The Federal Reserve has acted in similar Keynesian fashion by increasing the money supply by a third from 2007 to 2011.
The benefits of these massive expansions of federal spending and money stock have been approximately zip. Real GDP was barely 1 percent greater in 2011 than in 2007. The unemployment rate is double its 2007 rate, despite large withdrawals from the labor force by discouraged workers.
Debt Comes With Costs
The basic reason for the limit to the benefits of Keynesian deficit financing is a corollary of Milton Friedman’s famous theorem, “there is no free lunch.” Business debt financing is costly because the discounted cost of interest on the debt plus the discounted cost of paying the maturity value of the debt is the same as the value of the debt when it is issued. Businesses nevertheless issue debt because they expect the revenues from the resulting investment to exceed the cost of debt.
The same applies to government debt financing. Although governments rarely pay off the bonds they issue when they mature, they refinance with new bonds. But the same result follows. If maturing government bonds are refinanced by new bonds, the debt becomes perpetual, but the discounted value of the perpetual interest plus the repeated costs of refinancing nevertheless equals the revenue from the sale of the bond.
Indeed, it would be a wonderful world if government debt financing were free or nearly free even though private debt financing were as expensive as usually calculated. Then we could turn over all debt financing to government—housing, business investment, etc.— and we could all be rich!
There may be differences in the tax status of government and private debt financing, but it simply affects who pays the bonds’ costs, taxpayers or the bonds’ issuer, not the magnitude of the costs.
Cost-Benefit Analysis Needed
None of the above implies government should never undertake debt financing. If, for example, there is an infrastructure investment for which the private sector cannot recoup the benefits but whose benefits exceed its costs, all properly discounted, then government should issue bonds to finance the project.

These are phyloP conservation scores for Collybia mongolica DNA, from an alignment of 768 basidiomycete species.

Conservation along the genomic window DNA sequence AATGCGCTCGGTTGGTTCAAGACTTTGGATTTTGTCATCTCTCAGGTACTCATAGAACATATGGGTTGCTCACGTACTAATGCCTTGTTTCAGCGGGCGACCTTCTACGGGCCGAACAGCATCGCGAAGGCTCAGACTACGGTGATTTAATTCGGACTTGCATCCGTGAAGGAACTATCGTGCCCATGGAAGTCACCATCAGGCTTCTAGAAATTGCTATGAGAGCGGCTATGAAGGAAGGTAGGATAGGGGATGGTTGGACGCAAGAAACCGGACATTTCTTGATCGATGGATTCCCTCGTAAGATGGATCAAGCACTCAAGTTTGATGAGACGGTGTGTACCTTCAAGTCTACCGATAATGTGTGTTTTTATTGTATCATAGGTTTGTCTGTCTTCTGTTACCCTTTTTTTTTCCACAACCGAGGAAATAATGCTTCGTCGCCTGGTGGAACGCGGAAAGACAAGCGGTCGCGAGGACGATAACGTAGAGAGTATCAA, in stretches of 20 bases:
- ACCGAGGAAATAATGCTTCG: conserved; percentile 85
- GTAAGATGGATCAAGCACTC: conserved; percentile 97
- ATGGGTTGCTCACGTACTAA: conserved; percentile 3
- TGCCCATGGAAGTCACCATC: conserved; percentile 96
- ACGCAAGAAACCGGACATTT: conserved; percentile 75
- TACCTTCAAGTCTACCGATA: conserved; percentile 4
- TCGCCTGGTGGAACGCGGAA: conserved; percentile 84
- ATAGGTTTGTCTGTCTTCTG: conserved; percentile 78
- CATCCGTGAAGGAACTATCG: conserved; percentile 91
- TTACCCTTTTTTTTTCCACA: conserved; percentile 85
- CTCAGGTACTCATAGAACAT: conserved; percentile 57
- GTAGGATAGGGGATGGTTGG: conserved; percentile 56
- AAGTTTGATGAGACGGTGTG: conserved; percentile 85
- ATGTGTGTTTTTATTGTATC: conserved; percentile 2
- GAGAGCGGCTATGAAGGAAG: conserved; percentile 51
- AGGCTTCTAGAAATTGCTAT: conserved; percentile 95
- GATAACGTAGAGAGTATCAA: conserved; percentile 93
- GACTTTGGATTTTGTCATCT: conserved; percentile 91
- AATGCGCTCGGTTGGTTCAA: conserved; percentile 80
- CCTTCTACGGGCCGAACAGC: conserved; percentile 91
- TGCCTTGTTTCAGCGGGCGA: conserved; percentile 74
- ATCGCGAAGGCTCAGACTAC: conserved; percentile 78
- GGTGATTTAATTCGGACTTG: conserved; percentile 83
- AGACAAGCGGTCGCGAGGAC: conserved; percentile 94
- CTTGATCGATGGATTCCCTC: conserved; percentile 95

Some decades ago, government rules required benefit-cost analysis of proposed investments, but agencies rarely calculated benefits carefully, and the requirement has fallen into disuse.
Government’s Inflation Addiction
As has been pointed out, some of the massive Obama deficit has been financed by increases in the money supply rather than by issuance of interest-bearing government debt. That is justified on Keynesian grounds when unemployment is high, because inflation is a minor problem. But when unemployment becomes low (how low, macroeconomists debate), increases in the money supply are inevitably inflationary. At the end of 2011, inflation was still modest, with the continuation of high unemployment. But the worst thing about inflation is that governments become addicted to it.
Nearly all U.S. government debt is issued in nominal terms—not adjusted for inflation—and governments are tempted to inflate away the debt by issuing excessive amounts of money. Most governments, including the United States, inflated away part of the large debt issued to finance World War II, and some Latin American and other governments inflate away their debts every 10 or 20 years.
Empty Bag of Tricks
Eventually, buyers of government debt realize the fraud that governments are perpetrating, and they refuse to buy the bonds except at interest rates the government cannot afford to pay. Governments then resort to tricks—compelling citizens to buy their bonds, cutting the face value of outstanding bonds by half, and borrowing directly or indirectly (through the International Monetary Fund) from high-income countries.